Koontz creates a sinister moonlit world to which Chris Snow, the teller of this story, is perpetually condemned due to a rare skin condition which means that the light which he so longs for, would in time kill him.

But that is just the start of it ... something fantastical has been going on at the old abandoned army base just outside town, things that both thrill, and terrify. Chris, the hunger of curiosity insatiable, must find out what is happening, and worst of all, what caused it.

As usual Dean Koontz's character development, narrative progression and an uncanny ability to describe nocturnal beauty, plunges the reader directly into the romance of what Chris Snow sees as he leads his quazi-vampire life. All acts are justified and flow liquidly throughout the tidal motion of this book, however, as with life, this tale does not draw to a firm conclusion, possibly a flaw in Koontz's books. Closure seems hard for him to find. This may be that there are very few authors that can suspend reality so completely, yet make it almost plausible, but when you turn off the story, your left with a yearning, a feeling of loss for that world. A sign of a good book or a run away train which the author just has not got the steam to keep up with?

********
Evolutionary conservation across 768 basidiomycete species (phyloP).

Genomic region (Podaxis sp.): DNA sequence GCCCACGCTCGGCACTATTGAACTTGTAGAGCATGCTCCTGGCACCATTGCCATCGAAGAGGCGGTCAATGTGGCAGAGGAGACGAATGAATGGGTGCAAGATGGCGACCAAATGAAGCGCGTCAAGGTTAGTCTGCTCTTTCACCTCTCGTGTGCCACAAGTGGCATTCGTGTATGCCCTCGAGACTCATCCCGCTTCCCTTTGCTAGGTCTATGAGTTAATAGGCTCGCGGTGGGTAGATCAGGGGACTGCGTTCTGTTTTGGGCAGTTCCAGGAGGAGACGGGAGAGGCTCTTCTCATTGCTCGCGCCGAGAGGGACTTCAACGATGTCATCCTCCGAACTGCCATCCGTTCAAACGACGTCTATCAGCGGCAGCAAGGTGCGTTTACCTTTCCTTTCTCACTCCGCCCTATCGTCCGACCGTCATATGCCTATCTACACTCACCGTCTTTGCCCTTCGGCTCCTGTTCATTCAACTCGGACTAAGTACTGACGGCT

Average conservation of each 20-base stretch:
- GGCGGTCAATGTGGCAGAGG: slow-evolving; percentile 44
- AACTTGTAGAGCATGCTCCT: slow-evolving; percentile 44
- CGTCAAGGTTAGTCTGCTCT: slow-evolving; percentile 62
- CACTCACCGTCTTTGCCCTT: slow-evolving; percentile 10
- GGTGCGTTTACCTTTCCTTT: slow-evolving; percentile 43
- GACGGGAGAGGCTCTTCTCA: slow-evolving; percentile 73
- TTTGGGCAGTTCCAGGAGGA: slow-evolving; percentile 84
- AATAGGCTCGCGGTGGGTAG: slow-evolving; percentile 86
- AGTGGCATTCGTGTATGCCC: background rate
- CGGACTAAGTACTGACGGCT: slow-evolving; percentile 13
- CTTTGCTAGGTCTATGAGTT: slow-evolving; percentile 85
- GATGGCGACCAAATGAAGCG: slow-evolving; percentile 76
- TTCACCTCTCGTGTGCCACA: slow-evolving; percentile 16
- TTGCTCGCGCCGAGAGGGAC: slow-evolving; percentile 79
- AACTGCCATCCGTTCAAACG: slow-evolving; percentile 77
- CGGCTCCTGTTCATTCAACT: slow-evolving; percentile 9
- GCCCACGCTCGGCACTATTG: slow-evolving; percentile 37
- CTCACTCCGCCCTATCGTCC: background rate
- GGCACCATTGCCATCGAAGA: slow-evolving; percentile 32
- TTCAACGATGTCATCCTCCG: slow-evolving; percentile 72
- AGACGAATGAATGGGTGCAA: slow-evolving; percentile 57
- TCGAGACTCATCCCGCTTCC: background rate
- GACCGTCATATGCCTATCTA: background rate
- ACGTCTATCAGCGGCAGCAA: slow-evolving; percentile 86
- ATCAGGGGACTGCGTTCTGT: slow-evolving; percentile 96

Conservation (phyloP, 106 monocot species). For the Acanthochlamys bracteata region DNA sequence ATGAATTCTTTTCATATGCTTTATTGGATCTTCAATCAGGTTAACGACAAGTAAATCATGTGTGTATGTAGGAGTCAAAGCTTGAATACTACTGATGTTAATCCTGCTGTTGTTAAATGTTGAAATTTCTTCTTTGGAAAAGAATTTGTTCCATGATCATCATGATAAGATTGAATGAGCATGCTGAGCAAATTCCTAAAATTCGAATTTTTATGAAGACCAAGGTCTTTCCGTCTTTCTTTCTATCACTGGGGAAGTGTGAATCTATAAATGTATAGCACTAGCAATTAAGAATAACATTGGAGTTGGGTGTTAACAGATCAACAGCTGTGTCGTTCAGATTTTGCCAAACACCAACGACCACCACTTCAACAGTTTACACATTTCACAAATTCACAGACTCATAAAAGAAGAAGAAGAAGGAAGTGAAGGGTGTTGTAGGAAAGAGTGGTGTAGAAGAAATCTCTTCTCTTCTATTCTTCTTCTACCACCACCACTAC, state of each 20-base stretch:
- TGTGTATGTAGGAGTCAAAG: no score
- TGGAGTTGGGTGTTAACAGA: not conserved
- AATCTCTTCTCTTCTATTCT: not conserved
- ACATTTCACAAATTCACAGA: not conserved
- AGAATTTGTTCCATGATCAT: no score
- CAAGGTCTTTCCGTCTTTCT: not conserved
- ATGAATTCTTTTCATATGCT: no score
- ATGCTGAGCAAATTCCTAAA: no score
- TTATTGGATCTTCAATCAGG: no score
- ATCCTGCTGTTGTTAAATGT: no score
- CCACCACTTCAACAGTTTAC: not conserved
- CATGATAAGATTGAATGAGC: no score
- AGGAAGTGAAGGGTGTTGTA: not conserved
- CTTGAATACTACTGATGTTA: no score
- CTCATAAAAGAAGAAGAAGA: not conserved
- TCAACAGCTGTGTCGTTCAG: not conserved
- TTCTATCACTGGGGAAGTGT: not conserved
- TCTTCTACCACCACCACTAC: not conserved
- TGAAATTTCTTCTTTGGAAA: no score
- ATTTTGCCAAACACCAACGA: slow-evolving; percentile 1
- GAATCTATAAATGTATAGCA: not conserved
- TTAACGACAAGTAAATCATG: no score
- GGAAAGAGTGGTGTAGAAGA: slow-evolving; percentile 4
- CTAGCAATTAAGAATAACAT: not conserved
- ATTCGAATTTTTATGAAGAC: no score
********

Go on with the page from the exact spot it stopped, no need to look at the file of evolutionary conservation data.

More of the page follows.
4 of 5 people found this review helpful

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  • Sandra
  • 05-10-08

Feel the fear

When I first started to listen to this I couldn't get into it so I listened to something else and came back to it . I'm glad I did. Anyone who has listened to 'Marley and Me' narrated by the author John Grogan will know its sometimes hard to listen to a nasal American accent and the narrator of this sounds similar in tone. The book however is thrilling and certainly chilling . Without giving away too much of the plot , The main character of the book is a sufferer of a condition called XP which makes him ultra sensitive to light.Exposure to light will result in cancers quickly followed by painfull death , so it's no surprise that he chooses to sleep by day and live his life by night. The sleepy town in which he lives , Moonlight Bay , has cruelly given him the name of 'the night crawler'and to some he's just someone to pick on . He does have friends though like his old surfer pal Bobby and his gal pal Sasha . Things start to get weird on the night his father dies and appologises for leaving him his legacy on his death bed.What does it mean ? And why does his fathers body get kidnapped and replaced by that of a tramp for the cremation.What is wrong with the animal population of Moonlight Bay and is our mans dog Orson as smart as he acts? A thrilling listen with some genuine skin crawling caracters . highly recommeded .

1 of 1 people found this review helpful

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  • martin
  • 10-01-16

super book.

super story with characters who you just have to like but the real star has to be Orson.
I hope the next instalment ces to Audio.

  • Overall
  • June
  • 07-12-06

Be Careful!

The narrator is American. Listen, before you buy!

5 of 10 people found this review helpful